Identifying Air Conditioning ProblemsIdentifying Air Conditioning Problems

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Identifying Air Conditioning Problems

Last summer, after carefully planning a family reunion for months, the worst thing in the world happened. My air conditioner died right in the middle of the night--when we had our entire family staying at our house. People were uncomfortable and grumpy because of the heat, and it was really embarrassing. Fortunately, we were able to get an HVAC contractor out to help us, and they did an awesome job fixing things fast. To prevent problems in the future, I decided that it would be smart to learn how to identify air conditioning problems. My website is all about finding the things that are wrong with your HVAC system and preventing issues.

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3 Problems You May Run Into With Your Air Conditioner

When your air conditioner is running perfectly you hardly pay any attention to it. It runs in the background according to the thermostat settings, and your home feels comfortable. However, a broken AC is going to lead to troubleshooting the problem, repairs, and potential replacement. Here are three problems you could run into with central air conditioning.

Failed Fans 

Your air conditioner will have a condenser located outside of your home with a fan in it. The entire device helps change refrigerant into a gas, which cools the condenser coil and creates cold air. It's an essential part of the entire system, and you will not have cold air without it. A part that can break on the condenser is the fan, which can cause the condenser to overheat and fail. It is more likely that the entire unit will shut down because of safety features. Any failed fan needs to be fixed so that the system can run smoothly.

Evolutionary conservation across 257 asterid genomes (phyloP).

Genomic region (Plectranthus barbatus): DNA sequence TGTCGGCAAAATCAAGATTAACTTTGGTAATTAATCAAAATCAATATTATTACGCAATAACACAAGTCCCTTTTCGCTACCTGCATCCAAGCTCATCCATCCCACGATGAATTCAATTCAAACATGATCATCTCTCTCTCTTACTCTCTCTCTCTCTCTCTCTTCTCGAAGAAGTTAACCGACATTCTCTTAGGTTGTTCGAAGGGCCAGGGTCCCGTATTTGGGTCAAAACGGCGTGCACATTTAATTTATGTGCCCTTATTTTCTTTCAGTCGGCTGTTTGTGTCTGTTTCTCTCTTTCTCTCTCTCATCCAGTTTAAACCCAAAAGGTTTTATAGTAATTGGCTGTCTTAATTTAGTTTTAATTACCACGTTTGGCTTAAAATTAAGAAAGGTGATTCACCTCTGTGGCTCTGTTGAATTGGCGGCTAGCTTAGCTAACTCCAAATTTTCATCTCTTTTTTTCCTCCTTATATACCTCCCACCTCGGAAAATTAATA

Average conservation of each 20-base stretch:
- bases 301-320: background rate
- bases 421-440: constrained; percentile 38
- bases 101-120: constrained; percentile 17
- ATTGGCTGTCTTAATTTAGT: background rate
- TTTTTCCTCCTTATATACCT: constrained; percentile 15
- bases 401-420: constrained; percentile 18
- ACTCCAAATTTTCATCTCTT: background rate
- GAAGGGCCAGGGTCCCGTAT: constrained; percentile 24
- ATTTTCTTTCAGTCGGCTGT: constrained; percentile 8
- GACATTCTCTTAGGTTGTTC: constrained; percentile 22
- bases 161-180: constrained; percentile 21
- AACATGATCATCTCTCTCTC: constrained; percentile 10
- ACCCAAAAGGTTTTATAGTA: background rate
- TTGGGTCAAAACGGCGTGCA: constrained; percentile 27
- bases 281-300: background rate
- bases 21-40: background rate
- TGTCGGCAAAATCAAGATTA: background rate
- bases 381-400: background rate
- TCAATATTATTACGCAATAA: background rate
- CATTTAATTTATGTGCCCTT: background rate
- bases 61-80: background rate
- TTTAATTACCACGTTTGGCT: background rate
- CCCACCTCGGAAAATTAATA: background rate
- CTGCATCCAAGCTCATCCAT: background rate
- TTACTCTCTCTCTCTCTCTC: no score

In addition, there is a blower fan located inside your home. Once the refrigerant cool's the coils inside the blower unit, the fan pushes the cold air into your home. This is another fan that can easily fail from use since it is a moving part.

Freezing Condenser Coil

Another part that can have problems is the condenser coil. The coil itself can actually freeze up, which will prevent the refrigerant from traveling through the system. Even though the coil is frozen, you may think that it still helps produce cold air, but this is incorrect. A condenser coil works by extracting heat from the air as it passes over the coil, which makes the air cool. Frozen coils mean that the refrigerant can't cycle the way it should. The frozen coil will actually cause the air conditioning system to produce warm air in your home.

Leaking Refrigerant

Another problem that can affect the refrigerant within the air condition is a leak in the refrigerant lines. Even a small leak can cause the pressure within the lines to drop below the required levels, which can cause the entire system to not work efficiently. You'll need to have the lines inspected to find and repair the leak, then refill the air conditioner with the proper amount of refrigerant.

If you need help troubleshooting or repairing any type of problem related to your air conditioner, reach out to a local HVAC technician for assistance.